GUWAHATI, March 30 – A high incidence of leopards straying into the city’s residential areas in search of prey or driven by space constraint has emerged as a disturbing phenomenon.
The resultant man-leopard conflict, too, has taken a turn for the worse in the past few years. While there have been cases of leopards attacking people, actually it is leopards that have borne the brunt of the conflict, with a number of animals killed by mobs and dozens captured by the Forest Department.
Conservationists and foresters alike feel that Guwahati – once a stronghold of the spotted big cat – is no longer a safe zone for the animal and given the present trend, it is only a matter of time before it vanishes altogether from the city landscape.
“There has definitely been a sharp rise in the number of straying leopards and the consequent conflict with humans. We have captured eight-ten leopards so far this year. In fact, we captured four in the past one month,” Chandan Bora, DFO, Assam State Zoo, told The Assam Tribune.
Bora added that the presence of a large crowd often hampers efforts to tranquilise a straying leopard after it lands in a human habitation. “Leopards stray into residential areas looking for prey like dogs, poultry and goats, and rarely attack humans unless provoked. Guwahati used to have a large leopard population but at the present rate of killing and capturing, we will be left with very few leopards,” he said, adding that several of the captured leopards were found in an injured condition following attacks by crowds.
Dr Bibhab Talukdar, chief of conservation group Aaranyak, feels that time is fast running out for the beleaguered leopard in Guwahati, as the metropolis was caught in the grip of unplanned expansion that cared little for the sanctity of its sylvan landscape, including the reserve forests on the hills.
“The way things are going, the leopard is set for extinction in the city. There has been large-scale destruction of wildlife habitat due to unplanned expansion and widespread encroachment on forestland. The simple fact is that leopards have nowhere to go either for food or for space. Unless the remaining forests are strictly preserved, Guwahati will part with all its wildlife, not just leopards,” Dr Talukdar said.
With the government authorities looking the other way, the once-dense forest cover in the city hills is fast getting replaced by human settlements. Matters have worsened in the past few years with various organizations clamouring for settlement on the forested hills.
Conservationists believe that the recent movement for granting of land patta (settlement rights) and the government’s favourable response was leading to more pressure on the hills. Matters have been complicated by the stiff – and even armed – public resistance to eviction drives, with the political parties and different influential organizations lending their weight behind the encroachers.
It also exposes the absence of an effective response mechanism on the part of the Forest Department to rescue wildlife in distress.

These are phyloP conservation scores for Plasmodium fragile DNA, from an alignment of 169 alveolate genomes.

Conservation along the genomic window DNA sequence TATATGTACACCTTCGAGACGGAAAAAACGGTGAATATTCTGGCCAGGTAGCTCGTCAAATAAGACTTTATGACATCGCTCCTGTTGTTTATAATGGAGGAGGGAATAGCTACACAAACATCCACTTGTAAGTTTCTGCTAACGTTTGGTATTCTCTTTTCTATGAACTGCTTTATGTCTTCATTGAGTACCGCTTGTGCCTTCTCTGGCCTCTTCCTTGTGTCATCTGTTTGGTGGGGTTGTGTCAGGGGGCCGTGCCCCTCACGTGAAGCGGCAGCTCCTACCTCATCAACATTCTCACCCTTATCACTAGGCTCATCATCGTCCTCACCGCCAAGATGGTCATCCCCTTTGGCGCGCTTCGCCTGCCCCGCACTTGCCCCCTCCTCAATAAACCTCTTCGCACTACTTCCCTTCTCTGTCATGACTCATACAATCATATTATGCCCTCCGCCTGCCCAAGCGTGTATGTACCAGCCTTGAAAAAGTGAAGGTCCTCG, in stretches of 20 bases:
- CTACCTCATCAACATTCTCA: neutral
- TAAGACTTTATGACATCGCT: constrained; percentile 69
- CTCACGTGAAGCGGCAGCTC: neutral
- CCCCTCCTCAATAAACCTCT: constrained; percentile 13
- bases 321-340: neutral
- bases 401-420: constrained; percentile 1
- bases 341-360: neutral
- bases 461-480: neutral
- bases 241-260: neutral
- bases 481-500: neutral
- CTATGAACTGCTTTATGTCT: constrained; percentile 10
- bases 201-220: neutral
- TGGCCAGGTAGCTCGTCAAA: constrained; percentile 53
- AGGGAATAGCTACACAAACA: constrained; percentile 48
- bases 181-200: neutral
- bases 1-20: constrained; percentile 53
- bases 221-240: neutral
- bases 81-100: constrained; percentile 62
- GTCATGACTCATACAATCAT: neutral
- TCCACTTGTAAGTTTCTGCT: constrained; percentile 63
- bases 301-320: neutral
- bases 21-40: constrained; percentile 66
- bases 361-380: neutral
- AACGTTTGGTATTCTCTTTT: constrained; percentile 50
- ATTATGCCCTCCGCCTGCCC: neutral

“The Forest Department has so far failed to put in place a rapid action force to rescue wildlife in distress. All the hills in the city, barring one, have leopard populations, and it is the responsibility of the department and the administration to prevent human interference in these areas. Leopards usually give birth and rear their cubs under the cover of large boulders but recent construction and quarrying activities are causing a great disturbance to the animals,” Moloy Baruah of Early Birds said.
Baruah added that as long-term measures, there is no alternative but to protect the forested hills from further destruction and also to clear the encroached forests at the earliest.
Acknowledging the need to have a rapid response mechanism, a forest official said that while anti-depredation units are already there in each wildlife division, their functioning is marred by manpower and logistics constraints.
Large-scale encroachment apart, the city hills have also witnessed widespread illegal logging and earth-cutting despite there being a ban on both. Conservationists believe that at this rate, the hills will soon become bereft of any forest cover worth the name.
“Encroachment on the reserve forests located in the hills has worsened in the last decade, to the extent that very little remains of what was once a vast expanse of jungle sheltering diverse wildlife, the leopard being a most common resident,” the forest official said.
While no official up-to-date data is available, according to an official estimate dating back to several years, the total forest cover in the hills was a meagre 13.60 per cent. Today it is bound to be far less – given the ongoing encroachment, illegal logging and earth-cutting on the hills. Of the 7,023 hectares of hill land, 2,642 hectares fall under reserve forests but a major part of even the reserve forests lies destroyed and degraded due to encroachment and tree-felling.